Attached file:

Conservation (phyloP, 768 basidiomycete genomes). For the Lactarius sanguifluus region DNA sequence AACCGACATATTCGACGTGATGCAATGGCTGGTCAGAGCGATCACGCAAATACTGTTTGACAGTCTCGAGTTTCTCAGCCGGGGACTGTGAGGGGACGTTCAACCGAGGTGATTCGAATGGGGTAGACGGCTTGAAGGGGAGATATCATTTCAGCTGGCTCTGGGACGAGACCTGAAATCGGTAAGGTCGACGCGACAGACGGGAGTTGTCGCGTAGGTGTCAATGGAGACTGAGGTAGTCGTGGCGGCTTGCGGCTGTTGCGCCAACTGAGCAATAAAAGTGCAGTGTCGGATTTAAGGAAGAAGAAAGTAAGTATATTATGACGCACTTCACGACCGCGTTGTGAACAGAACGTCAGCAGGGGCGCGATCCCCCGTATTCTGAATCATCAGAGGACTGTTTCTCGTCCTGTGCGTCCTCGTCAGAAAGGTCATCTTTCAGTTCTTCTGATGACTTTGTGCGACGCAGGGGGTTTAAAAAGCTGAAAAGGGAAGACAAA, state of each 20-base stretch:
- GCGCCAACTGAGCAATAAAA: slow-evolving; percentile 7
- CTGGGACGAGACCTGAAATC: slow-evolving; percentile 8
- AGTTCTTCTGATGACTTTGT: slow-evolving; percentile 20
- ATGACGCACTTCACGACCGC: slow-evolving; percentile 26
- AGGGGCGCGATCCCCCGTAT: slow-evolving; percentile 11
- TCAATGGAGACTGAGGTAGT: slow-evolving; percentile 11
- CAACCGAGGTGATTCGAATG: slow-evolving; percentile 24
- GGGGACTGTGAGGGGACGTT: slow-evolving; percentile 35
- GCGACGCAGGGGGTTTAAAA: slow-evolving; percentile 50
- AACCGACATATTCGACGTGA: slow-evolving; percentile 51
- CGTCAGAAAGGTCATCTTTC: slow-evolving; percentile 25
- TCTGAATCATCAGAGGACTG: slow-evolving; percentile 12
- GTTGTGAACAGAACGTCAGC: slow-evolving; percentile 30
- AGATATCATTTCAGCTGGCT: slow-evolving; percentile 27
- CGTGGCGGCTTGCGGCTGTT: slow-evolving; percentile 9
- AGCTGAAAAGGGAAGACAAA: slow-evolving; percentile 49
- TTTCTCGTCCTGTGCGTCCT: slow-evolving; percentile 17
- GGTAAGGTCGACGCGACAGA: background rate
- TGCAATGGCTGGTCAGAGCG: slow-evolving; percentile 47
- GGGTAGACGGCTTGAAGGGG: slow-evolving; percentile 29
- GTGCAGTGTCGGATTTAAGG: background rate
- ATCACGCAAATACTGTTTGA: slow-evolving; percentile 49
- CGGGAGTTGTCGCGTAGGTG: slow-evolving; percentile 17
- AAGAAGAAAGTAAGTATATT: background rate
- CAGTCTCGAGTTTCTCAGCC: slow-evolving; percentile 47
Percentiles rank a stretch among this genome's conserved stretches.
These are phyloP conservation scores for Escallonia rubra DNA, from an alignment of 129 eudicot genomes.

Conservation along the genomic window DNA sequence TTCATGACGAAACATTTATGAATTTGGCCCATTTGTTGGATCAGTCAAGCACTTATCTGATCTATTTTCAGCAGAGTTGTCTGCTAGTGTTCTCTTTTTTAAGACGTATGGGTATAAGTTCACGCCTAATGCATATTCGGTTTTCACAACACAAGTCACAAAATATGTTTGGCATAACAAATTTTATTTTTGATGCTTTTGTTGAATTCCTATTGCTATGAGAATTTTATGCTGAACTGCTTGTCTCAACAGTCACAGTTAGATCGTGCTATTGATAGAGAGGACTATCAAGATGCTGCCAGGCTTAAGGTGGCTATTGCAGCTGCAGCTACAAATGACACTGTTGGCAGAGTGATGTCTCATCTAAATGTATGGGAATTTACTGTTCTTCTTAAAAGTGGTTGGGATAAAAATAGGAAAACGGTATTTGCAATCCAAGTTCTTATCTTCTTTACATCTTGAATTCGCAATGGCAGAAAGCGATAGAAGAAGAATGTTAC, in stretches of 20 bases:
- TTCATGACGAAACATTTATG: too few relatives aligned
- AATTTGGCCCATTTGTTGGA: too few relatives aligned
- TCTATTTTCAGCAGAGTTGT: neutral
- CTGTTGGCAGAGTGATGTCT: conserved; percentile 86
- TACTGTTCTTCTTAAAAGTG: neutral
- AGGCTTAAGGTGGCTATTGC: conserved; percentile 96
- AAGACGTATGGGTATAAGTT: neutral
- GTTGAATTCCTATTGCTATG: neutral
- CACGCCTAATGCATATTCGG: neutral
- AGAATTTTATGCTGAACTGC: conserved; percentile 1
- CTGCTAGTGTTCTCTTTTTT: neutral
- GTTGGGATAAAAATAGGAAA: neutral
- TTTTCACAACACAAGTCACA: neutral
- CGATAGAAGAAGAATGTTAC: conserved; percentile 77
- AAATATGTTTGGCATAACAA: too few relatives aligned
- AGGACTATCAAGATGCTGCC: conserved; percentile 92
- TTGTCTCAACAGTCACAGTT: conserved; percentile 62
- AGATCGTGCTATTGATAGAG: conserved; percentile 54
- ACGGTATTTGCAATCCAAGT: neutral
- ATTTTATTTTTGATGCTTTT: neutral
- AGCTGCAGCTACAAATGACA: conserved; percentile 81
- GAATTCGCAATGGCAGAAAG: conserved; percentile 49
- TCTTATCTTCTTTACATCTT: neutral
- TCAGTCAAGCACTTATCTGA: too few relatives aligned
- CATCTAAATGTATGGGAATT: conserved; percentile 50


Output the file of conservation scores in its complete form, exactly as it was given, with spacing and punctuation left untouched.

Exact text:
Conservation (phyloP, 768 basidiomycete genomes). For the Lactarius sanguifluus region DNA sequence AACCGACATATTCGACGTGATGCAATGGCTGGTCAGAGCGATCACGCAAATACTGTTTGACAGTCTCGAGTTTCTCAGCCGGGGACTGTGAGGGGACGTTCAACCGAGGTGATTCGAATGGGGTAGACGGCTTGAAGGGGAGATATCATTTCAGCTGGCTCTGGGACGAGACCTGAAATCGGTAAGGTCGACGCGACAGACGGGAGTTGTCGCGTAGGTGTCAATGGAGACTGAGGTAGTCGTGGCGGCTTGCGGCTGTTGCGCCAACTGAGCAATAAAAGTGCAGTGTCGGATTTAAGGAAGAAGAAAGTAAGTATATTATGACGCACTTCACGACCGCGTTGTGAACAGAACGTCAGCAGGGGCGCGATCCCCCGTATTCTGAATCATCAGAGGACTGTTTCTCGTCCTGTGCGTCCTCGTCAGAAAGGTCATCTTTCAGTTCTTCTGATGACTTTGTGCGACGCAGGGGGTTTAAAAAGCTGAAAAGGGAAGACAAA, state of each 20-base stretch:
- GCGCCAACTGAGCAATAAAA: slow-evolving; percentile 7
- CTGGGACGAGACCTGAAATC: slow-evolving; percentile 8
- AGTTCTTCTGATGACTTTGT: slow-evolving; percentile 20
- ATGACGCACTTCACGACCGC: slow-evolving; percentile 26
- AGGGGCGCGATCCCCCGTAT: slow-evolving; percentile 11
- TCAATGGAGACTGAGGTAGT: slow-evolving; percentile 11
- CAACCGAGGTGATTCGAATG: slow-evolving; percentile 24
- GGGGACTGTGAGGGGACGTT: slow-evolving; percentile 35
- GCGACGCAGGGGGTTTAAAA: slow-evolving; percentile 50
- AACCGACATATTCGACGTGA: slow-evolving; percentile 51
- CGTCAGAAAGGTCATCTTTC: slow-evolving; percentile 25
- TCTGAATCATCAGAGGACTG: slow-evolving; percentile 12
- GTTGTGAACAGAACGTCAGC: slow-evolving; percentile 30
- AGATATCATTTCAGCTGGCT: slow-evolving; percentile 27
- CGTGGCGGCTTGCGGCTGTT: slow-evolving; percentile 9
- AGCTGAAAAGGGAAGACAAA: slow-evolving; percentile 49
- TTTCTCGTCCTGTGCGTCCT: slow-evolving; percentile 17
- GGTAAGGTCGACGCGACAGA: background rate
- TGCAATGGCTGGTCAGAGCG: slow-evolving; percentile 47
- GGGTAGACGGCTTGAAGGGG: slow-evolving; percentile 29
- GTGCAGTGTCGGATTTAAGG: background rate
- ATCACGCAAATACTGTTTGA: slow-evolving; percentile 49
- CGGGAGTTGTCGCGTAGGTG: slow-evolving; percentile 17
- AAGAAGAAAGTAAGTATATT: background rate
- CAGTCTCGAGTTTCTCAGCC: slow-evolving; percentile 47
Percentiles rank a stretch among this genome's conserved stretches.
These are phyloP conservation scores for Escallonia rubra DNA, from an alignment of 129 eudicot genomes.

Conservation along the genomic window DNA sequence TTCATGACGAAACATTTATGAATTTGGCCCATTTGTTGGATCAGTCAAGCACTTATCTGATCTATTTTCAGCAGAGTTGTCTGCTAGTGTTCTCTTTTTTAAGACGTATGGGTATAAGTTCACGCCTAATGCATATTCGGTTTTCACAACACAAGTCACAAAATATGTTTGGCATAACAAATTTTATTTTTGATGCTTTTGTTGAATTCCTATTGCTATGAGAATTTTATGCTGAACTGCTTGTCTCAACAGTCACAGTTAGATCGTGCTATTGATAGAGAGGACTATCAAGATGCTGCCAGGCTTAAGGTGGCTATTGCAGCTGCAGCTACAAATGACACTGTTGGCAGAGTGATGTCTCATCTAAATGTATGGGAATTTACTGTTCTTCTTAAAAGTGGTTGGGATAAAAATAGGAAAACGGTATTTGCAATCCAAGTTCTTATCTTCTTTACATCTTGAATTCGCAATGGCAGAAAGCGATAGAAGAAGAATGTTAC, in stretches of 20 bases:
- TTCATGACGAAACATTTATG: too few relatives aligned
- AATTTGGCCCATTTGTTGGA: too few relatives aligned
- TCTATTTTCAGCAGAGTTGT: neutral
- CTGTTGGCAGAGTGATGTCT: conserved; percentile 86
- TACTGTTCTTCTTAAAAGTG: neutral
- AGGCTTAAGGTGGCTATTGC: conserved; percentile 96
- AAGACGTATGGGTATAAGTT: neutral
- GTTGAATTCCTATTGCTATG: neutral
- CACGCCTAATGCATATTCGG: neutral
- AGAATTTTATGCTGAACTGC: conserved; percentile 1
- CTGCTAGTGTTCTCTTTTTT: neutral
- GTTGGGATAAAAATAGGAAA: neutral
- TTTTCACAACACAAGTCACA: neutral
- CGATAGAAGAAGAATGTTAC: conserved; percentile 77
- AAATATGTTTGGCATAACAA: too few relatives aligned
- AGGACTATCAAGATGCTGCC: conserved; percentile 92
- TTGTCTCAACAGTCACAGTT: conserved; percentile 62
- AGATCGTGCTATTGATAGAG: conserved; percentile 54
- ACGGTATTTGCAATCCAAGT: neutral
- ATTTTATTTTTGATGCTTTT: neutral
- AGCTGCAGCTACAAATGACA: conserved; percentile 81
- GAATTCGCAATGGCAGAAAG: conserved; percentile 49
- TCTTATCTTCTTTACATCTT: neutral
- TCAGTCAAGCACTTATCTGA: too few relatives aligned
- CATCTAAATGTATGGGAATT: conserved; percentile 50